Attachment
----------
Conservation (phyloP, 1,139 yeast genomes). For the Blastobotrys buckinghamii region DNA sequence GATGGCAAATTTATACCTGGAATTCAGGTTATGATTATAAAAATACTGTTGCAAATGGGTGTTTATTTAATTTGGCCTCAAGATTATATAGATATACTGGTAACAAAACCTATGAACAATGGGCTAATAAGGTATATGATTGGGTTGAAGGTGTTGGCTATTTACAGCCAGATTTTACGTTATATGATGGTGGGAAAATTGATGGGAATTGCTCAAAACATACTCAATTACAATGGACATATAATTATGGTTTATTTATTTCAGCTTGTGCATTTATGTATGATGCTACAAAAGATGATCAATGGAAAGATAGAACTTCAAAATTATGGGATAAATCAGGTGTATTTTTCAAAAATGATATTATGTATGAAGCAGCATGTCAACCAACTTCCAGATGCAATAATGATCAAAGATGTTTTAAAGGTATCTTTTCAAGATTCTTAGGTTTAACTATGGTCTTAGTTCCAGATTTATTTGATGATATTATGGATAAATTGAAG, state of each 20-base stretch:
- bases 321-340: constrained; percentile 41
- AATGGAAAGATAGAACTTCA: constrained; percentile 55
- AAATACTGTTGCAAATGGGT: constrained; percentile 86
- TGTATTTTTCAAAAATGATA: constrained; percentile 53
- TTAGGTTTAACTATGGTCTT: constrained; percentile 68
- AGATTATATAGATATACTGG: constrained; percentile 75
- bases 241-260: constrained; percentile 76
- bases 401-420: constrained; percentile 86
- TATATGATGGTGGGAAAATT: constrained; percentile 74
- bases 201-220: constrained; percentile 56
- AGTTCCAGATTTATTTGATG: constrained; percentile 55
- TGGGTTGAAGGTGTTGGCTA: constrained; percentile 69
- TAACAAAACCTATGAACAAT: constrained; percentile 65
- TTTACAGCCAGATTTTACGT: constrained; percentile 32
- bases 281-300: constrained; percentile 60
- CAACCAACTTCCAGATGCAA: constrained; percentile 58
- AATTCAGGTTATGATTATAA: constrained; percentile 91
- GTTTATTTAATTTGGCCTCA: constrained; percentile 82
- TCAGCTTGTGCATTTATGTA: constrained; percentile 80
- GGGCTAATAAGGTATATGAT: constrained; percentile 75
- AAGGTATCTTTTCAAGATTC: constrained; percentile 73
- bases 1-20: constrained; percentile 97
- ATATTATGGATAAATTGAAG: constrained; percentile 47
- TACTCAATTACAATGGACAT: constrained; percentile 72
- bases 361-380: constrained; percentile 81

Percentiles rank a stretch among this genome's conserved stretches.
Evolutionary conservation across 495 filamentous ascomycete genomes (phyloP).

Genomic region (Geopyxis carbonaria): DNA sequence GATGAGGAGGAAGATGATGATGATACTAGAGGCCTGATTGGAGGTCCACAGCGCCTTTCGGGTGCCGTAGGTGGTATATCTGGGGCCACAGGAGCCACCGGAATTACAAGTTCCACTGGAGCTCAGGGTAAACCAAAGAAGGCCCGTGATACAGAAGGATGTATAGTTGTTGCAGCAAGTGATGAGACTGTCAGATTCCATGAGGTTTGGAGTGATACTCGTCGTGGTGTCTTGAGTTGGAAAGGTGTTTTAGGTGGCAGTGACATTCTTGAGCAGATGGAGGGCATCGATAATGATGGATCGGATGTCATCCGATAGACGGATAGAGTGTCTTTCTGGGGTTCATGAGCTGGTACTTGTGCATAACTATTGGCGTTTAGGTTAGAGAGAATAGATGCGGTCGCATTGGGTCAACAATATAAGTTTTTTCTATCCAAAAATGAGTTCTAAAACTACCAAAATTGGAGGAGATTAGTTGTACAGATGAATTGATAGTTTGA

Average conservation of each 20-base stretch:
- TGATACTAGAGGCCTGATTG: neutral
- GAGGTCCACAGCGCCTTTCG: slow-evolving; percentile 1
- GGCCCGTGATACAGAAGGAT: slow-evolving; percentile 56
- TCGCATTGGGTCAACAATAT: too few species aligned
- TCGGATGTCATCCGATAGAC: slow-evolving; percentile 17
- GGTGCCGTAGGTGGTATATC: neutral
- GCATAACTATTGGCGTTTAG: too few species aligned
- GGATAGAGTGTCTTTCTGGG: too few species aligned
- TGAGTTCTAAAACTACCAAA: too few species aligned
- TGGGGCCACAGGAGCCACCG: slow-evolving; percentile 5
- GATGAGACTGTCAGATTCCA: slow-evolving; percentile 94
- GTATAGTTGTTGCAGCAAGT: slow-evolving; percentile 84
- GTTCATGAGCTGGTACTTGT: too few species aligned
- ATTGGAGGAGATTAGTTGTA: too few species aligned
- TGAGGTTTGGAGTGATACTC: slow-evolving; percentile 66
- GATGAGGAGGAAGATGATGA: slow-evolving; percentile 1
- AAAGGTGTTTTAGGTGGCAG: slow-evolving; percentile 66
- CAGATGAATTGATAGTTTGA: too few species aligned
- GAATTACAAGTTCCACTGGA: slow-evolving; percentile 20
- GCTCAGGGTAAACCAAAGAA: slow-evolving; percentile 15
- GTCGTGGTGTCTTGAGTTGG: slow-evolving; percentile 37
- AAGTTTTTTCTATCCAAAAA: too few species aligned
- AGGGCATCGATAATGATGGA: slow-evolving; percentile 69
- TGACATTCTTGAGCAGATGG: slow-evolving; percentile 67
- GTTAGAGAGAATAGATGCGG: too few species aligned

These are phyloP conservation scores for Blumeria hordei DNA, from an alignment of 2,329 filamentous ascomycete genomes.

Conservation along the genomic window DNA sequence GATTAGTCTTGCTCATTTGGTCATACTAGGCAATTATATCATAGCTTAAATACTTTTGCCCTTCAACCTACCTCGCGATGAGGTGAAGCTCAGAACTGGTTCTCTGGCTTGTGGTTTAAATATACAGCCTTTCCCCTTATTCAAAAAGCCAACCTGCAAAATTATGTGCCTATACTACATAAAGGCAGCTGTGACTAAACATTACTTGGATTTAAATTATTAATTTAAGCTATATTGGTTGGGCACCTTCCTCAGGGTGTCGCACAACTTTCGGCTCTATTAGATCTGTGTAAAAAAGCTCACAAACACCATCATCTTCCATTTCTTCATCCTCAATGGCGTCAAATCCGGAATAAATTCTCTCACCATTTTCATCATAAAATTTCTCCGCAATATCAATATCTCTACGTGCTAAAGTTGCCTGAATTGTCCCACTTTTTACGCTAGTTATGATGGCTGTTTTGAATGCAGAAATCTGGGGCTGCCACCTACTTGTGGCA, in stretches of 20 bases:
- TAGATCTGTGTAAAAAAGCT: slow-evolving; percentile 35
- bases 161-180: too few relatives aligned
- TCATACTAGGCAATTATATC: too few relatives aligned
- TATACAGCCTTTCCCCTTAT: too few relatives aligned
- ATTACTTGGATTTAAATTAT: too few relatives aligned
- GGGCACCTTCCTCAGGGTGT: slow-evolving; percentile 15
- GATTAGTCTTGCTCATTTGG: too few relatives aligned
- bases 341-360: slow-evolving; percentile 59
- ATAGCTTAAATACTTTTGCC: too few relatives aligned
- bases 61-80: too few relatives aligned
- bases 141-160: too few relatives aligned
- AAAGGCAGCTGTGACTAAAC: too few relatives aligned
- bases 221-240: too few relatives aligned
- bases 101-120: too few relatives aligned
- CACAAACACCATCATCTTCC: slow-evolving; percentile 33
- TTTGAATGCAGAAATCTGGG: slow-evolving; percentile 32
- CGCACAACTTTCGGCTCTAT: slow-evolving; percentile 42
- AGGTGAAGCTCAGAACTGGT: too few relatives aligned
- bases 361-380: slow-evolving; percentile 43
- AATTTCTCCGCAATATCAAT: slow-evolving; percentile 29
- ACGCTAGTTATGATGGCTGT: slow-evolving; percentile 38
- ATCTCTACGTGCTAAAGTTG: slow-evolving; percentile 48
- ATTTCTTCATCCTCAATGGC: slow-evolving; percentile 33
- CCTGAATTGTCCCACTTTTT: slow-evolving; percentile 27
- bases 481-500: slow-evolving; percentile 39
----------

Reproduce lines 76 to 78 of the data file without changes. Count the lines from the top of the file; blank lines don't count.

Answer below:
- bases 361-380: slow-evolving; percentile 43
- AATTTCTCCGCAATATCAAT: slow-evolving; percentile 29
- ACGCTAGTTATGATGGCTGT: slow-evolving; percentile 38